After today's wages data, the markets are scaling back their expectations of another rate hike from the Bank of England (BoE) in November. However, as we've pointed out before, the members of the Monetary Policy Committee (MPC) will be monitoring the data to see if the overall picture continues to support the forecasts made in the August Inflation Report, in which case further tightening will be warranted. In particular, they will be watching to see whether above-target inflation starts to feed into inflation expectations and wages growth; and whether consumer spending and the housing market continue to show signs of strength. While today's wages data were a little softer than expected, the trend remains upward, and other data support the case for a Q4 rate hike.
Average earnings rose an annual 4.4% in the three months to July, just shy of the BoE's tolerance level of 4.5% - hence the slide in sterling and the uptick in interest rate futures - but still up from 4.3% in the three months to June, and still the highest rate of earnings growth in over a year. Meanwhile, the various indicators of UK unemployment point to a stable-to-falling unemployment rate in August. The ILO jobless rate held steady at 5.5% while the number of Britons claiming jobless benefit dropped sharply. With inflation expected to accelerate further in the coming months, just before the start of the January round of key pay negotiations, it is probable that average earnings growth will continue to creep upward - something the MPC members will want to nip in the bud.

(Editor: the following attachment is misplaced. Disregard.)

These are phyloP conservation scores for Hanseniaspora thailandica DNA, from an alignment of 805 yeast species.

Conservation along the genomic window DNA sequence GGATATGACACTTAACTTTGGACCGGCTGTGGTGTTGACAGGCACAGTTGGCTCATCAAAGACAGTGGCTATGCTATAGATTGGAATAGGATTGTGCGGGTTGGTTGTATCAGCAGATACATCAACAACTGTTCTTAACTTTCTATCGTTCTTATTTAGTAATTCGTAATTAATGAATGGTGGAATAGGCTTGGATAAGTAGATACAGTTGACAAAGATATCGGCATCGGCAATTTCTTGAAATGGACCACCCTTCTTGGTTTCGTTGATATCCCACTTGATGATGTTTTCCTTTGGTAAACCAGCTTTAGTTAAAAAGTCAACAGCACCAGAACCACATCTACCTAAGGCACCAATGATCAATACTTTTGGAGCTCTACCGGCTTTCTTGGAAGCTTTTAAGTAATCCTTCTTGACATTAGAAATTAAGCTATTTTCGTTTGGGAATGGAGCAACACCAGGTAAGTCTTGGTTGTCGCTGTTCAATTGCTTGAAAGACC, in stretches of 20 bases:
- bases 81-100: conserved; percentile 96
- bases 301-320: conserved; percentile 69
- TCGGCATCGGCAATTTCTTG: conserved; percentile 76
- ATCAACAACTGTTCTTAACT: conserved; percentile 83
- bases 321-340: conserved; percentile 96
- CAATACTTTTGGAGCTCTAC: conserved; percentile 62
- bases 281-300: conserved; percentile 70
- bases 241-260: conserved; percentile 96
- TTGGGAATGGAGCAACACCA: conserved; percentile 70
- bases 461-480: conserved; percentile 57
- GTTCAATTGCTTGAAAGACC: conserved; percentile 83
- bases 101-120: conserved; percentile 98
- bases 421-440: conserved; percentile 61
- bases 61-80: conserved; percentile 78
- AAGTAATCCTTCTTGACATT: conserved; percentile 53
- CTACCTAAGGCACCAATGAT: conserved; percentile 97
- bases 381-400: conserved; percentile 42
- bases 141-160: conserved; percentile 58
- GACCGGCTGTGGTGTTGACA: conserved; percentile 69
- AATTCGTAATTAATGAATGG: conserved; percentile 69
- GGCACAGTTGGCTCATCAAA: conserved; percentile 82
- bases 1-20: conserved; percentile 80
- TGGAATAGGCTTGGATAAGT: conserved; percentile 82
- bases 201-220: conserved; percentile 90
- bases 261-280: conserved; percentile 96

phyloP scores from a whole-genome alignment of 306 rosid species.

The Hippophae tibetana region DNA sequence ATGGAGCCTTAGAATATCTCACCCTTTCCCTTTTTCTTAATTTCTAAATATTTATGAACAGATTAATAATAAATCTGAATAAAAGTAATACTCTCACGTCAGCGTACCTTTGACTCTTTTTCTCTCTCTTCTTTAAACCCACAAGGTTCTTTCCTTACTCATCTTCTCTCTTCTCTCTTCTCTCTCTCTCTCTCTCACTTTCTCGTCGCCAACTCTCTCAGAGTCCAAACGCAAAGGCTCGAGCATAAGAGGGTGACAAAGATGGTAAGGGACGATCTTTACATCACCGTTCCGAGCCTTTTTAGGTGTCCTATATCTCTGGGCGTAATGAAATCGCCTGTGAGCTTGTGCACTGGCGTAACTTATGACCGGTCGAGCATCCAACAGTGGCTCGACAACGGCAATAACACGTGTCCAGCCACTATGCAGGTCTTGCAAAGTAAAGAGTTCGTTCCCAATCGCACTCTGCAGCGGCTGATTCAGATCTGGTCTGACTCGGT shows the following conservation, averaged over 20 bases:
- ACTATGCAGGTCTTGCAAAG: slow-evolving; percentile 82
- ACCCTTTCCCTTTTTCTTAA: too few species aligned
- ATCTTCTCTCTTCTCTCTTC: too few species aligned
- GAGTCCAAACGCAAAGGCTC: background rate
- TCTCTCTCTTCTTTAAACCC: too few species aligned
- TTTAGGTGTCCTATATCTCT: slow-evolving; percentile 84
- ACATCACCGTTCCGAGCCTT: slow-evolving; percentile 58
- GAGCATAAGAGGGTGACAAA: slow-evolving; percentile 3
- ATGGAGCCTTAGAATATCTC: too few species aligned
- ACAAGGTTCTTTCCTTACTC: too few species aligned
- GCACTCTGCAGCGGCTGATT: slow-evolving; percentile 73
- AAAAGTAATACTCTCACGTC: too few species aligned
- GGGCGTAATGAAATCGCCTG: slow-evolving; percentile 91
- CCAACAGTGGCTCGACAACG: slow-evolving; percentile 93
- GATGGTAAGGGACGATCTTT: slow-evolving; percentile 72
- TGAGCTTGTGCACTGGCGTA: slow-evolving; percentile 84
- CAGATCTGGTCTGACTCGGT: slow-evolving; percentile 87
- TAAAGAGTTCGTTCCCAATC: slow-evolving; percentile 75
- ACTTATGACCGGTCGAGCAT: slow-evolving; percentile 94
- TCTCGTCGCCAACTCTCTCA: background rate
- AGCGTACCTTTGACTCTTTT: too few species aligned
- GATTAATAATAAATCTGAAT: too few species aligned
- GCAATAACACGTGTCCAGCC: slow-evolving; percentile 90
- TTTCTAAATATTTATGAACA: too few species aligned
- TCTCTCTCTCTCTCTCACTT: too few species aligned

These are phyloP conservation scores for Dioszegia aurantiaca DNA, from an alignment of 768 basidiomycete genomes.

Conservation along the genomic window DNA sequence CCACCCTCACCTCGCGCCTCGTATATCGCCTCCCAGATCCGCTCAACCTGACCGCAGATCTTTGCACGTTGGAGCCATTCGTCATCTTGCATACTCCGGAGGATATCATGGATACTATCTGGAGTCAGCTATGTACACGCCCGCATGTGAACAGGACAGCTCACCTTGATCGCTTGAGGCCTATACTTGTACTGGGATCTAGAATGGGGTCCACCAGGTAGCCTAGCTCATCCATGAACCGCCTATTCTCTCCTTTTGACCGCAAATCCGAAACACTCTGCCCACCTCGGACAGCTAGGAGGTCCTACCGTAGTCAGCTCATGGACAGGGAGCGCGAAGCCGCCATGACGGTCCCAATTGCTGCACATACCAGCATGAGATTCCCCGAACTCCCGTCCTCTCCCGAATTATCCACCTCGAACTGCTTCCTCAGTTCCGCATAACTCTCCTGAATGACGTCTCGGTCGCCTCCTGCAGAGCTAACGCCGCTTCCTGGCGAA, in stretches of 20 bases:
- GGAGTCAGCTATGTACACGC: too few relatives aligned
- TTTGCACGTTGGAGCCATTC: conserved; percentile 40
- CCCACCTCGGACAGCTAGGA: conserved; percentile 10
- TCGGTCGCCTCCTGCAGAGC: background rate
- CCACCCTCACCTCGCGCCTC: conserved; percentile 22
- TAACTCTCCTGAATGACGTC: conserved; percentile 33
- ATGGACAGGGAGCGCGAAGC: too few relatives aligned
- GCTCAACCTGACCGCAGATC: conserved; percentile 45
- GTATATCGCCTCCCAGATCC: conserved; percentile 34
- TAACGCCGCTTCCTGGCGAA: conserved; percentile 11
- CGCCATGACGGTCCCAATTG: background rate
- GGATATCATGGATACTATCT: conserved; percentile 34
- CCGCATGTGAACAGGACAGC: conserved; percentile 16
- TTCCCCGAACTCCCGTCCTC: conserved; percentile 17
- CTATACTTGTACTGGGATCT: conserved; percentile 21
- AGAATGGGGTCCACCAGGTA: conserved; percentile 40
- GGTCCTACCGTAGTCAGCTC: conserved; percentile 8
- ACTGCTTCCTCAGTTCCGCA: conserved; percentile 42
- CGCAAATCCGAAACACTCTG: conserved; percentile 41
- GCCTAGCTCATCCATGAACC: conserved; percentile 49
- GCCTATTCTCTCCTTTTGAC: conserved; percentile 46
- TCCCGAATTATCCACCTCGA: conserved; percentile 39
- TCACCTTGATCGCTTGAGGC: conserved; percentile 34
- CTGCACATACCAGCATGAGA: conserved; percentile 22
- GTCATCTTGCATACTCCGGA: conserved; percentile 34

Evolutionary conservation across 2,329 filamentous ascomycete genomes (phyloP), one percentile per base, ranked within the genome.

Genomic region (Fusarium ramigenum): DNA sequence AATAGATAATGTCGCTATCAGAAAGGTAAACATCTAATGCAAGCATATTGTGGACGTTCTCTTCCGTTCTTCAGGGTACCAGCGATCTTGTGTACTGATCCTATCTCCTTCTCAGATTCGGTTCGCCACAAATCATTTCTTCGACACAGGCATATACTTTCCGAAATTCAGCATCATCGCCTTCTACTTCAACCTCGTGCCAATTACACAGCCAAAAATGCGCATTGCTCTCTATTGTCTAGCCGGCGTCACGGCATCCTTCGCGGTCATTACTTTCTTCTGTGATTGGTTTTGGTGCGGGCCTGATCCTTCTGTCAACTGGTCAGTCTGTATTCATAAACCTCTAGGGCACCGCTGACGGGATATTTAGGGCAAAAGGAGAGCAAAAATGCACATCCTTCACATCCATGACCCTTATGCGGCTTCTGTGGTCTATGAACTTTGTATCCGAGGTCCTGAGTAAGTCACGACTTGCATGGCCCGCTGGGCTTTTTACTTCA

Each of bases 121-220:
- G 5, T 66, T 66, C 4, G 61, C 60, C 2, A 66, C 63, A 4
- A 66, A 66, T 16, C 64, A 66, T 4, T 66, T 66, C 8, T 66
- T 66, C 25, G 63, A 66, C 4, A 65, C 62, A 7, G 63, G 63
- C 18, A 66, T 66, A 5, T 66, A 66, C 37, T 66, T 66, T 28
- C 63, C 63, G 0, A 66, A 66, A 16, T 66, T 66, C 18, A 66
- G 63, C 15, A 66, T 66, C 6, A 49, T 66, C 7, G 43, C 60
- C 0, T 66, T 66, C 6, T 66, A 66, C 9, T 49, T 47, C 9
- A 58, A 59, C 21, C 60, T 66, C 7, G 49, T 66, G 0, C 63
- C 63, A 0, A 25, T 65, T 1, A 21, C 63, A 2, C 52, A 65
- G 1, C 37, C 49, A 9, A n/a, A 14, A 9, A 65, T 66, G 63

Yesterday's CPI data also pointed to an upward price trend, with the headline rate rising 0.4% on the month and 2.5% on the year (-0.1% and +2.4%, respectively, in July). With the latest round of utility price increases kicking in this month and next, and university tuition fees also set to go up next month, higher headline rates can be expected in Q4.
Later today, the August housing market survey from the Royal Institute of Chartered Surveyors is likely to support earlier surveys from the Halifax and Nationwide lenders, showing house price inflation accelerating again. The August retail sales survey will be released tomorrow, while September 29 brings the August lending and credit reports and the latest GfK consumer confidence report. As we've noted before, it will take a number of downward data surprises to stay the BoE's hand in Q4, not just one slightly-weaker-than-expected number.